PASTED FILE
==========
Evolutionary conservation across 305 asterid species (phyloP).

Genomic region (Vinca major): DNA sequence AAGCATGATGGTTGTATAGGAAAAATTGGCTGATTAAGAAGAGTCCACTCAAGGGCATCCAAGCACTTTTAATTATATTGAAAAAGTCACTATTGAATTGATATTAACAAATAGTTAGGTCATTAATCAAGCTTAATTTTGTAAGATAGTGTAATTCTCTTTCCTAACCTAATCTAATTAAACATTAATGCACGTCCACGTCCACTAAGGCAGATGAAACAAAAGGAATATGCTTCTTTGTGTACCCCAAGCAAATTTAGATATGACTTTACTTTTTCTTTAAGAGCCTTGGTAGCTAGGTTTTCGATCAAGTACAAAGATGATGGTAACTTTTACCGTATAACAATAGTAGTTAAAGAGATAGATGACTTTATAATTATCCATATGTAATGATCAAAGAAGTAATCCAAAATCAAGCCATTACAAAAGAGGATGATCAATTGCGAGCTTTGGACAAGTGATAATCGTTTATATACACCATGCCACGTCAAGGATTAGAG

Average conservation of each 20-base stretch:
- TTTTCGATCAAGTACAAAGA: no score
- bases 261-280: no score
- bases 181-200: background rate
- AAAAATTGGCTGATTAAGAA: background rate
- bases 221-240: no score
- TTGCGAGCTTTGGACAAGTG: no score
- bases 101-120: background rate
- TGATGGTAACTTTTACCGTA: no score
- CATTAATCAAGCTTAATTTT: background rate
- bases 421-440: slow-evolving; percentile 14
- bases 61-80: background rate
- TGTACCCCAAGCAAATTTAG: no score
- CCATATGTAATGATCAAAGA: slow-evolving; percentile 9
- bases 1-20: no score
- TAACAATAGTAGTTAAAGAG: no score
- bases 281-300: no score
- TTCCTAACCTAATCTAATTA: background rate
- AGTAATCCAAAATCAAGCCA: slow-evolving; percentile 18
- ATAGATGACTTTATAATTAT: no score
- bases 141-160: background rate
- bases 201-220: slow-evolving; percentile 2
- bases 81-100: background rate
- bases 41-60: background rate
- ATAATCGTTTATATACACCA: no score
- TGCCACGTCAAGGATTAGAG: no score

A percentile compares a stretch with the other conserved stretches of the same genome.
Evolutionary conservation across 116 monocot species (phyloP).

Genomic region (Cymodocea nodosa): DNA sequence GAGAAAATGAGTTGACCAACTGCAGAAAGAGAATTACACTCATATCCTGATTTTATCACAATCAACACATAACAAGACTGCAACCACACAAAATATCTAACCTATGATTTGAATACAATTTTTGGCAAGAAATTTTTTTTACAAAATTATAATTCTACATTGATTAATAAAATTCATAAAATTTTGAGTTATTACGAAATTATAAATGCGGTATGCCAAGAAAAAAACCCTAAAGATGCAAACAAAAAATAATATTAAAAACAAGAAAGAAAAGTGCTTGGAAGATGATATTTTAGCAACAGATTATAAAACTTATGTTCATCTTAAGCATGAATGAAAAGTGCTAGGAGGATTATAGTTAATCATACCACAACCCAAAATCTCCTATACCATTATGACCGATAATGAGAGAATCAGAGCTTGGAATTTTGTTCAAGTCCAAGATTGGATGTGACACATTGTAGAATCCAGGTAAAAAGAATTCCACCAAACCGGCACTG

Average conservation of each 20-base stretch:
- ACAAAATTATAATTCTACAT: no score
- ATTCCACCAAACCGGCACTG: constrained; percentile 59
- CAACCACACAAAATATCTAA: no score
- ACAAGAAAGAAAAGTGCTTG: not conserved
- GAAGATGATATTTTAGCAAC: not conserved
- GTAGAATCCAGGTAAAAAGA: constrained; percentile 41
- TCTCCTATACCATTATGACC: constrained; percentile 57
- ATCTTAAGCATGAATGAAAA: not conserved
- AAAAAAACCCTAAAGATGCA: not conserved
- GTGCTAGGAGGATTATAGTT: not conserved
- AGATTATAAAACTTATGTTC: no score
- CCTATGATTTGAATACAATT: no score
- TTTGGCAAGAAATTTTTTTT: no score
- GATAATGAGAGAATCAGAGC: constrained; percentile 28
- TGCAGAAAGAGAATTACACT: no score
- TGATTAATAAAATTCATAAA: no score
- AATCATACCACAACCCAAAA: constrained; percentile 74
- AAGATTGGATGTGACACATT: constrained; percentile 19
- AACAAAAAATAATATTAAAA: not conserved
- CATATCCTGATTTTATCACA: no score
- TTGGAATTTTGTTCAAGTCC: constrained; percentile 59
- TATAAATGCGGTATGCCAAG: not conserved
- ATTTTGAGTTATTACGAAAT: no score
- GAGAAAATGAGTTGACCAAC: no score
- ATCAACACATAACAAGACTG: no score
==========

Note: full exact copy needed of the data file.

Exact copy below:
Evolutionary conservation across 305 asterid species (phyloP).

Genomic region (Vinca major): DNA sequence AAGCATGATGGTTGTATAGGAAAAATTGGCTGATTAAGAAGAGTCCACTCAAGGGCATCCAAGCACTTTTAATTATATTGAAAAAGTCACTATTGAATTGATATTAACAAATAGTTAGGTCATTAATCAAGCTTAATTTTGTAAGATAGTGTAATTCTCTTTCCTAACCTAATCTAATTAAACATTAATGCACGTCCACGTCCACTAAGGCAGATGAAACAAAAGGAATATGCTTCTTTGTGTACCCCAAGCAAATTTAGATATGACTTTACTTTTTCTTTAAGAGCCTTGGTAGCTAGGTTTTCGATCAAGTACAAAGATGATGGTAACTTTTACCGTATAACAATAGTAGTTAAAGAGATAGATGACTTTATAATTATCCATATGTAATGATCAAAGAAGTAATCCAAAATCAAGCCATTACAAAAGAGGATGATCAATTGCGAGCTTTGGACAAGTGATAATCGTTTATATACACCATGCCACGTCAAGGATTAGAG

Average conservation of each 20-base stretch:
- TTTTCGATCAAGTACAAAGA: no score
- bases 261-280: no score
- bases 181-200: background rate
- AAAAATTGGCTGATTAAGAA: background rate
- bases 221-240: no score
- TTGCGAGCTTTGGACAAGTG: no score
- bases 101-120: background rate
- TGATGGTAACTTTTACCGTA: no score
- CATTAATCAAGCTTAATTTT: background rate
- bases 421-440: slow-evolving; percentile 14
- bases 61-80: background rate
- TGTACCCCAAGCAAATTTAG: no score
- CCATATGTAATGATCAAAGA: slow-evolving; percentile 9
- bases 1-20: no score
- TAACAATAGTAGTTAAAGAG: no score
- bases 281-300: no score
- TTCCTAACCTAATCTAATTA: background rate
- AGTAATCCAAAATCAAGCCA: slow-evolving; percentile 18
- ATAGATGACTTTATAATTAT: no score
- bases 141-160: background rate
- bases 201-220: slow-evolving; percentile 2
- bases 81-100: background rate
- bases 41-60: background rate
- ATAATCGTTTATATACACCA: no score
- TGCCACGTCAAGGATTAGAG: no score

A percentile compares a stretch with the other conserved stretches of the same genome.
Evolutionary conservation across 116 monocot species (phyloP).

Genomic region (Cymodocea nodosa): DNA sequence GAGAAAATGAGTTGACCAACTGCAGAAAGAGAATTACACTCATATCCTGATTTTATCACAATCAACACATAACAAGACTGCAACCACACAAAATATCTAACCTATGATTTGAATACAATTTTTGGCAAGAAATTTTTTTTACAAAATTATAATTCTACATTGATTAATAAAATTCATAAAATTTTGAGTTATTACGAAATTATAAATGCGGTATGCCAAGAAAAAAACCCTAAAGATGCAAACAAAAAATAATATTAAAAACAAGAAAGAAAAGTGCTTGGAAGATGATATTTTAGCAACAGATTATAAAACTTATGTTCATCTTAAGCATGAATGAAAAGTGCTAGGAGGATTATAGTTAATCATACCACAACCCAAAATCTCCTATACCATTATGACCGATAATGAGAGAATCAGAGCTTGGAATTTTGTTCAAGTCCAAGATTGGATGTGACACATTGTAGAATCCAGGTAAAAAGAATTCCACCAAACCGGCACTG

Average conservation of each 20-base stretch:
- ACAAAATTATAATTCTACAT: no score
- ATTCCACCAAACCGGCACTG: constrained; percentile 59
- CAACCACACAAAATATCTAA: no score
- ACAAGAAAGAAAAGTGCTTG: not conserved
- GAAGATGATATTTTAGCAAC: not conserved
- GTAGAATCCAGGTAAAAAGA: constrained; percentile 41
- TCTCCTATACCATTATGACC: constrained; percentile 57
- ATCTTAAGCATGAATGAAAA: not conserved
- AAAAAAACCCTAAAGATGCA: not conserved
- GTGCTAGGAGGATTATAGTT: not conserved
- AGATTATAAAACTTATGTTC: no score
- CCTATGATTTGAATACAATT: no score
- TTTGGCAAGAAATTTTTTTT: no score
- GATAATGAGAGAATCAGAGC: constrained; percentile 28
- TGCAGAAAGAGAATTACACT: no score
- TGATTAATAAAATTCATAAA: no score
- AATCATACCACAACCCAAAA: constrained; percentile 74
- AAGATTGGATGTGACACATT: constrained; percentile 19
- AACAAAAAATAATATTAAAA: not conserved
- CATATCCTGATTTTATCACA: no score
- TTGGAATTTTGTTCAAGTCC: constrained; percentile 59
- TATAAATGCGGTATGCCAAG: not conserved
- ATTTTGAGTTATTACGAAAT: no score
- GAGAAAATGAGTTGACCAAC: no score
- ATCAACACATAACAAGACTG: no score